Founder Alison Wright recently joined an Executive Leadership course with the National Outdoor Leadership School (NOLS). For more information on outdoor and leadership education opportunities at NOLS, check out their website here. Photos by Lynn Petzold, Rick Rochelle, and Alison Wright.
“If we can get to the pass before weather hits, everything will be smooth from there.”
Along with my teammates, I nodded in agreement with Chad, our designated leader for the day. We were a crew of eight – four students, one instructor, and three llamas – and we were the “out front” group on the fourth day of our Executive Leadership course in the Wind River mountains of Wyoming, courtesy of the National Outdoor Leadership School (NOLS). Less than a quarter mile behind us came the second half of our expedition – another four students, a second instructor, and two more llamas. Partway up an 11,000 ft pass from which we’d drop down toward Leg Lake, Chad, Ross, James, Rick and I adjusted our packs, checked our llamas’ panniers, and kept climbing.
The top of the pass was cold, and our instructor Rick convinced everyone to gather for a hasty selfie. Seeking respite from the wind and drizzle, we continued on, down the back side of the pass and into a large boulder field that swept across the mountain and extended down toward treeline and the green and blue alpine landscape below us. A sucker for expansive views, I felt overcome with gratitude for the chance to be in this moment, with this group of people. It was a surprising sentiment for me – an introvert who tends to make friends slowly – and I continued in the sweeper position at the back of my group, partly to take some space to gather my emotions.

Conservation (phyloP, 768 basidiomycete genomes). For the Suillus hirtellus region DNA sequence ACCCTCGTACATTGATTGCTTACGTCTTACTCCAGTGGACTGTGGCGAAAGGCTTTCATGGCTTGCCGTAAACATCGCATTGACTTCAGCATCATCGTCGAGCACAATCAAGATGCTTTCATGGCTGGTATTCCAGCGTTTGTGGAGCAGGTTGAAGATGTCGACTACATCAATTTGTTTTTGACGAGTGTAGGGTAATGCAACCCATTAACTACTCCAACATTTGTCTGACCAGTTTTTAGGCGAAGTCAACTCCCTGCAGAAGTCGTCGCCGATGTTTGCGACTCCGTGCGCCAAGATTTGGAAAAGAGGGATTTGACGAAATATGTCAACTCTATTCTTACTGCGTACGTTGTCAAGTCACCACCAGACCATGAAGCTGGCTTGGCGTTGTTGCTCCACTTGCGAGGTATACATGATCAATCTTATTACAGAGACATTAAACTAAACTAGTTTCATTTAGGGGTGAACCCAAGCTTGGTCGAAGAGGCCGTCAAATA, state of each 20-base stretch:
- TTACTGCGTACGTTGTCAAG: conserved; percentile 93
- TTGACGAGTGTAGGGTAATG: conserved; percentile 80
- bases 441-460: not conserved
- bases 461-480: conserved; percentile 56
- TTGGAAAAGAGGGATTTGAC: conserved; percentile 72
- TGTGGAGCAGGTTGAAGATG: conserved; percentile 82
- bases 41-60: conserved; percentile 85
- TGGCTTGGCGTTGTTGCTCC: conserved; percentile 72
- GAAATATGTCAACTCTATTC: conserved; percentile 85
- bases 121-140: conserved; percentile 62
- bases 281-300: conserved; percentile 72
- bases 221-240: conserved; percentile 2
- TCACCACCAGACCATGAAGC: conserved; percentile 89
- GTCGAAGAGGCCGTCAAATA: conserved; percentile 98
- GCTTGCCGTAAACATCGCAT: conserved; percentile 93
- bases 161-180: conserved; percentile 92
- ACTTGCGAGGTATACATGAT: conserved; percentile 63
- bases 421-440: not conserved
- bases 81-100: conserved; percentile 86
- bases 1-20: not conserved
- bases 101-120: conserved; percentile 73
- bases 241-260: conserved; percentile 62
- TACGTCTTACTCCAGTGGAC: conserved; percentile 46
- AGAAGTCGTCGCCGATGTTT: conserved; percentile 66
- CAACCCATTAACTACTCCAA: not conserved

And then things got real. The afternoon was not going to be a smooth one. We reached the top of a snowfield that wasn’t supposed to be there – one that Rick and Lynn, our exceptional instructors, hadn’t expected. As we made our way through a chunky field of boulders to a spacious ledge from which we could survey what we were facing, Bridger the llama didn’t quite make a jump. Though it could have been much worse (a broken leg, or two), watching Bridger splay himself across the rock and seeing the new gashes on his hind legs added a deeper sense of chaos and uncertainty among the group.
We eventually reached our intended camp for the night, but what it took to arrive there perfectly encapsulates some of the key lessons of this trip. And for me, as founder of The Cairn Project, the day was one that reconnected me to all of the reasons my organization has the mission it does.
It was an intense and at times harried sequence of events: a long pause of considering different approaches down and the possibility of turning back; unloading llamas of their panniers and saddles; a rapid-fire self arrest refresher course; a multi-stage caravan of gear, people, and llamas down the snowfield; and once everyone was safely off the snow, the most challenging quarter mile of route finding that we’d encounter over the six day trip, through continuing boulder fields, drop offs, and non-llama-friendly terrain. We arrived at camp simultaneously triumphant and exhausted. During the evening debrief and later that night in my sleeping bag, where I was awoken by late night rain on the tent I shared with Brittny and Janet, some key takeaways crystallized:
Outdoor expeditions foster inclusive and collaborative communication. When you arrive in an unfamiliar landscape with a group of relative strangers, every word counts. Expressions of gratitude and appreciation are necessary to build rapport with your team. Trust is strengthened through curiosity in your expedition crew – getting to know each other as people helps you to become better team members as you continue across the land. And because everyone has to succeed for anyone to succeed, creating a safe space in which all can each express how they feel and what they need is critical.